In this issue: "After making a selection and ordering at the bar, guests receive a record sleeve to demarcate their table."
beleaguered: beset by trouble or difficulty (adj.) We have a beleaguered office building. Like, really beleaguered. In the span of just a week and a half our elevator broke, bits of ceiling fell to the floor, a fluorescent light fixture fell (and is now hanging haphazardly form the ceiling) and the heat, well, it's on and off.
But you know. We here at CityBeat like to live on the edge. Heat?! That's for LOSERS.
Another one that caught my eye is ectrodactyly, which I think is a great-sounding word (I'm not even sure I can pronounce it) with a not-so-great meaning. It's in Jac Kern's weekly TV roundup.
ectrodactyly: the deficiency or absence of one or more central digits of the hand or foot (n.)
In this issue: "Evan Peters as a man with ectrodactyly (giving him lobster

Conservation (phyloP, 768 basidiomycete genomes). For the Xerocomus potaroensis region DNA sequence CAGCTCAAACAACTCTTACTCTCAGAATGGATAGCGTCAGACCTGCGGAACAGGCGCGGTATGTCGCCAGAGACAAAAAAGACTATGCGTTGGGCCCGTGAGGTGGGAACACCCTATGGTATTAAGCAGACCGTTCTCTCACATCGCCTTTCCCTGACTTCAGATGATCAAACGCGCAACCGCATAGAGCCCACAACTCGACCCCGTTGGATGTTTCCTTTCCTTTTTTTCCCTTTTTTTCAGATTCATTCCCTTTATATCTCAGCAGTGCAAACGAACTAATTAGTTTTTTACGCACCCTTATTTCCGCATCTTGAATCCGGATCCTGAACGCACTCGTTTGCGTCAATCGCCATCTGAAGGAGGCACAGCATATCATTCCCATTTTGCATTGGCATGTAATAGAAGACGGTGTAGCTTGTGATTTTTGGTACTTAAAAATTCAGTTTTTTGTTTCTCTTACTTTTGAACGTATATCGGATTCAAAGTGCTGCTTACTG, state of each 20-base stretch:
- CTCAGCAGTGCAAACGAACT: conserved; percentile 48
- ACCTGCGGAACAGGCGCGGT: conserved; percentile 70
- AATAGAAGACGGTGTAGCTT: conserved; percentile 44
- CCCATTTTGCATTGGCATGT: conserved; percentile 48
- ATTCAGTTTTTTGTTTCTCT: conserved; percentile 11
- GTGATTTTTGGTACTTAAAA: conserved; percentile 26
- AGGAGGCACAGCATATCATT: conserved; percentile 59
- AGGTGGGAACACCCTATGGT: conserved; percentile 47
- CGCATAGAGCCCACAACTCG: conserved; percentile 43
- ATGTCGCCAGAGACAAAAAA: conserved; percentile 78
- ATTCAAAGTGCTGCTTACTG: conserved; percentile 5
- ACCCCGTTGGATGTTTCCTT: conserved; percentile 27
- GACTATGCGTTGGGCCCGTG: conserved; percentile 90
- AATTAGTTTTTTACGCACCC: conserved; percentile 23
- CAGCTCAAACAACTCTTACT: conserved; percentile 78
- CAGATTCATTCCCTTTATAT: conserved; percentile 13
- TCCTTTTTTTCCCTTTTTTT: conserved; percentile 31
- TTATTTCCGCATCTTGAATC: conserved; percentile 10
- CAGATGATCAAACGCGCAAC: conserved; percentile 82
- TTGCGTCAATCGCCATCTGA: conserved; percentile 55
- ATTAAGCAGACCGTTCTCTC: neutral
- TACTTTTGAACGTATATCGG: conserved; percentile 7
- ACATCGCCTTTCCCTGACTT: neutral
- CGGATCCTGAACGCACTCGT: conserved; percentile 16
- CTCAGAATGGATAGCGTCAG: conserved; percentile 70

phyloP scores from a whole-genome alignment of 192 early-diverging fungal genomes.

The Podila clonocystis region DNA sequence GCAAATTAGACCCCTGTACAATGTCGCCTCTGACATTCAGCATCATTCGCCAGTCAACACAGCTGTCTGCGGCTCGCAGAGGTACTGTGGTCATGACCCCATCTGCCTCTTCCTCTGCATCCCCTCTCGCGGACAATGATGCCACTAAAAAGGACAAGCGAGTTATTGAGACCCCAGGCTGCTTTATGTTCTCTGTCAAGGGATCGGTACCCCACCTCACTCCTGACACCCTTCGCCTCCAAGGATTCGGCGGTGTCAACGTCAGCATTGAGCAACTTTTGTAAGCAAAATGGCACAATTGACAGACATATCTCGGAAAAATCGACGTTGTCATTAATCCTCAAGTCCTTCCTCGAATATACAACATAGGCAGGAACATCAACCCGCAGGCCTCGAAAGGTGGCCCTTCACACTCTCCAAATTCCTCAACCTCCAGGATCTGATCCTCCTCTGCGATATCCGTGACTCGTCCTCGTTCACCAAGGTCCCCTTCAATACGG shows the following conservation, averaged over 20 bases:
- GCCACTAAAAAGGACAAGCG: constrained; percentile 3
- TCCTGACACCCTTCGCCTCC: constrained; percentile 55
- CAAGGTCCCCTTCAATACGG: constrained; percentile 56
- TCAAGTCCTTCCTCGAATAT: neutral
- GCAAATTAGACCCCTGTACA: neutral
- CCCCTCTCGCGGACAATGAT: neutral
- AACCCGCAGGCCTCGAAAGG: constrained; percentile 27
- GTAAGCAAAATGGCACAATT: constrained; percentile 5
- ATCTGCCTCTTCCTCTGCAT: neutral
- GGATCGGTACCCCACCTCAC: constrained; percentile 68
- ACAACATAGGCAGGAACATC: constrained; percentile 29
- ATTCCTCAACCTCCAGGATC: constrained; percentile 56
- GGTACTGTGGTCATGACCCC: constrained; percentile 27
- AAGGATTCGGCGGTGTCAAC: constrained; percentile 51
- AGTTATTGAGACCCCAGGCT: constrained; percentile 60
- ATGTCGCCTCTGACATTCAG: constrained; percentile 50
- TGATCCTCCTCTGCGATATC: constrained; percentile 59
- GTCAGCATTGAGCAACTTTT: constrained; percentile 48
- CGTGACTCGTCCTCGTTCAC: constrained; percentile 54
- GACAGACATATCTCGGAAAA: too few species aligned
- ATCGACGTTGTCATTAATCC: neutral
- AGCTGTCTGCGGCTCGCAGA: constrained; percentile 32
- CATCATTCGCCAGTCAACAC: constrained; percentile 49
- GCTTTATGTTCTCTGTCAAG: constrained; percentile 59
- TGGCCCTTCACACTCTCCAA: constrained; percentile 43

Early this year, Cincinnati Indie Dance Rock crew Founding Fathers released a tease of their forthcoming debut full-length release with a music video for their funky track, “Stop Drop and Roll.” Last week, the band unveiled another cool video clip to accompany its fantastic new song, “Welcome Home.”
The clip, directed and edited by Peter House, starts off with a young man finding out he’s lost his job after he wakes up presumably hungover and his car won’t start. From there, the video follows his efforts to find a new gig, applying at local haunts like Mac’s Pizza Pub, Union Terminal and The Esquire movie theater to no avail. Frustrated, he returns home and loses himself in a wild party that happens to be going down. It’s a cool clip for an even cooler song, loaded with infectious hooks and grooves (think a tight mix of LCD Soundsystem and Walk the Moon), which should have fans and non-fans alike excited to hear more from Founding Fathers.